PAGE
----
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Subacute care funding in the firing line

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Recent enhancements to subacute care services are threatened due to the uncertain future of federal–state funding agreements

The term “subacute” was coined for use in Australia 21 years ago to describe health care where the patient’s need for care is driven predominantly by his or her functional status rather than principal diagnosis.1 Subacute care includes rehabilitation, palliative care, geriatric evaluation and management, and psychogeriatrics. Rehabilitation represents more than 50% of all subacute hospital care in Australia.2

The past two decades have seen slow growth in subacute care. However, the public sector was given substantial momentum in recent years through two National Partnership Agreements (NPAs) between the federal government and the state and territory governments, negotiated by the Council of Australian Governments (COAG) — the Hospital and Health Workforce Reform (HHWR) NPA and the Improving Public Hospital Services (IPHS) NPA. Both NPAs aimed to “improve efficiency and capacity in public hospitals”.3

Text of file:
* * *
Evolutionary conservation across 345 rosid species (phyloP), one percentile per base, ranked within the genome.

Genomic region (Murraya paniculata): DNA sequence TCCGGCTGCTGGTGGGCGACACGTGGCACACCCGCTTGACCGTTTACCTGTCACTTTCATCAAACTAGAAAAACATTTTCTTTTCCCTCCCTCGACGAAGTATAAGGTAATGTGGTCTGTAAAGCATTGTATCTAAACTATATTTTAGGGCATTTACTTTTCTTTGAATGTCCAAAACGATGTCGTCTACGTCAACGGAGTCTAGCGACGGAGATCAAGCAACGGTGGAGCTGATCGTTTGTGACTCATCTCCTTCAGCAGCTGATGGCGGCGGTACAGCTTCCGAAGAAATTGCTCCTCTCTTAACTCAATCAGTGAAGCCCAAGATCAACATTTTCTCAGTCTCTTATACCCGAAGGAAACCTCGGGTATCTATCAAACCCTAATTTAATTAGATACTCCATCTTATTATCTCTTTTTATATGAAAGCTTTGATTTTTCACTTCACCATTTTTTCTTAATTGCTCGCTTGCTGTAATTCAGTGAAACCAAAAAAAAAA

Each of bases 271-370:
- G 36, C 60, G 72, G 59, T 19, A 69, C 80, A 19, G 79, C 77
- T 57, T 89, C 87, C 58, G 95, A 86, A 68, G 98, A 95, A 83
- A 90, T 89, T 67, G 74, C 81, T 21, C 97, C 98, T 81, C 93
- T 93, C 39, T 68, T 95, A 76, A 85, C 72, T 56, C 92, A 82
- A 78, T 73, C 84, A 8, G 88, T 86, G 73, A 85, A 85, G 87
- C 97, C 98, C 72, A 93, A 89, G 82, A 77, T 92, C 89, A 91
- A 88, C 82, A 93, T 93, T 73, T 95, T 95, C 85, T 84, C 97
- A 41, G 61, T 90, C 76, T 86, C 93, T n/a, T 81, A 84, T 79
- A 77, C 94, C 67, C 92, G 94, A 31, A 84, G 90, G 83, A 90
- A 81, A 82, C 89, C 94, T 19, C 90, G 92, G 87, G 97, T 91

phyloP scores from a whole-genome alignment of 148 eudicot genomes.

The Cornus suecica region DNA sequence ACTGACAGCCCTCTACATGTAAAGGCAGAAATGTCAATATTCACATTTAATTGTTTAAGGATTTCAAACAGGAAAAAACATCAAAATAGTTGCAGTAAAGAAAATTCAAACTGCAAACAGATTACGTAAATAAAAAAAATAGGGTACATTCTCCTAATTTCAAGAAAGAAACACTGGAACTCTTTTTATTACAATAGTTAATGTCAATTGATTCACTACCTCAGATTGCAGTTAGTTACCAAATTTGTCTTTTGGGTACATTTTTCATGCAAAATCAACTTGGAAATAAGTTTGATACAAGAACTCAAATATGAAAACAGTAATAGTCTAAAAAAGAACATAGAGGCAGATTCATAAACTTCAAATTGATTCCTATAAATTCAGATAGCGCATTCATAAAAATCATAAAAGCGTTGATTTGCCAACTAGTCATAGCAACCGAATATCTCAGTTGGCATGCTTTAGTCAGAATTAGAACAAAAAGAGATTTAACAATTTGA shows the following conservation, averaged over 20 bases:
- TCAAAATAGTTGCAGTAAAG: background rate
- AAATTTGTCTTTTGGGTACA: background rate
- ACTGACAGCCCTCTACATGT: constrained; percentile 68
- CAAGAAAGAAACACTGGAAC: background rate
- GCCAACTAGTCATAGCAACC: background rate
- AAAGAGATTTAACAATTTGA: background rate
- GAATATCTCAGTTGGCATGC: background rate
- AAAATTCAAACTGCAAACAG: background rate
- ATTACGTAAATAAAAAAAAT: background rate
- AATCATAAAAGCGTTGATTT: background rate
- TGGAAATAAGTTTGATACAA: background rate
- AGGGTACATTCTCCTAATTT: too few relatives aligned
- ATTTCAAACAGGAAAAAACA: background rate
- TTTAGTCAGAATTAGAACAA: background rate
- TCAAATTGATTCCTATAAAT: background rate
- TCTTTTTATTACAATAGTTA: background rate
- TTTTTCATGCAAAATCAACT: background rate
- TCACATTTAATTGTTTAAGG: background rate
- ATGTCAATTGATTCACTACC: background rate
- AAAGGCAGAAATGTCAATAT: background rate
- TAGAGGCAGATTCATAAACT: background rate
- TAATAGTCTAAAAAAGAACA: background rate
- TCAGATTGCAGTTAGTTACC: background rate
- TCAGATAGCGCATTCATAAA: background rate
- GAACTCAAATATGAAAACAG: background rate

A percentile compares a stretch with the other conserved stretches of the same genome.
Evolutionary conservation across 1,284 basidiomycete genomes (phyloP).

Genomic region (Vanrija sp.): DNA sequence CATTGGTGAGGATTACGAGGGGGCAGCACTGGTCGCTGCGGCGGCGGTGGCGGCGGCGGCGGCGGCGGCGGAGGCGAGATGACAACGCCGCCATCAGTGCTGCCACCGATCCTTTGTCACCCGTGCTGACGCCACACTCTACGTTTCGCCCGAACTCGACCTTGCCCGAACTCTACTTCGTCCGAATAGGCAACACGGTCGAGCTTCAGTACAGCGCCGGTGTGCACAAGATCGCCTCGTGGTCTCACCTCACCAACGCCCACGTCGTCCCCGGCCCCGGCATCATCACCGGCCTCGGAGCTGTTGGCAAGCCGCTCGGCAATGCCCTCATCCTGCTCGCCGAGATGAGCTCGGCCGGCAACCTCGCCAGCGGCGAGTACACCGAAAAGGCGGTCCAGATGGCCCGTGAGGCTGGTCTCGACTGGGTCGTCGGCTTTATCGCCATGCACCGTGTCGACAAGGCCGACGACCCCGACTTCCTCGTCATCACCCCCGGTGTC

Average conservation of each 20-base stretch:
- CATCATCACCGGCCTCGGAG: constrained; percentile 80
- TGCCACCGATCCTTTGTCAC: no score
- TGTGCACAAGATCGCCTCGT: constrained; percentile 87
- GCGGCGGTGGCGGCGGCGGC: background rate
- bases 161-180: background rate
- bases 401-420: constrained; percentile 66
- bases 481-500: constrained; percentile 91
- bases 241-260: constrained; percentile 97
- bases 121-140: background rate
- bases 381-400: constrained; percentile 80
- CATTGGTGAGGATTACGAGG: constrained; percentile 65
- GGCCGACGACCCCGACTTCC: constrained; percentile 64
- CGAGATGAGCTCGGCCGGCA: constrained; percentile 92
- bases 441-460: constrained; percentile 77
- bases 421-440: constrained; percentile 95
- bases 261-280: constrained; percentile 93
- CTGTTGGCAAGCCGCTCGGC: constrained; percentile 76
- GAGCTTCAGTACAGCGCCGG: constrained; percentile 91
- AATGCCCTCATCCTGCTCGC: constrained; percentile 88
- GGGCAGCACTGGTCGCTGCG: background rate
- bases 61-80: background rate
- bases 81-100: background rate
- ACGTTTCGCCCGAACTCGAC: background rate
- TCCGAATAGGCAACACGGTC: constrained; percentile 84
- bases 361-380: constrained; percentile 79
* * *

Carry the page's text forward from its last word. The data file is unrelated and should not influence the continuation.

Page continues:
The 5-year HHWR NPA was signed in 2008 and, of the total funding of $3042 million negotiated under this agreement, $1383 million was provided by the federal government to the states and territories. This consisted of $133.41 million for activity-based funding…

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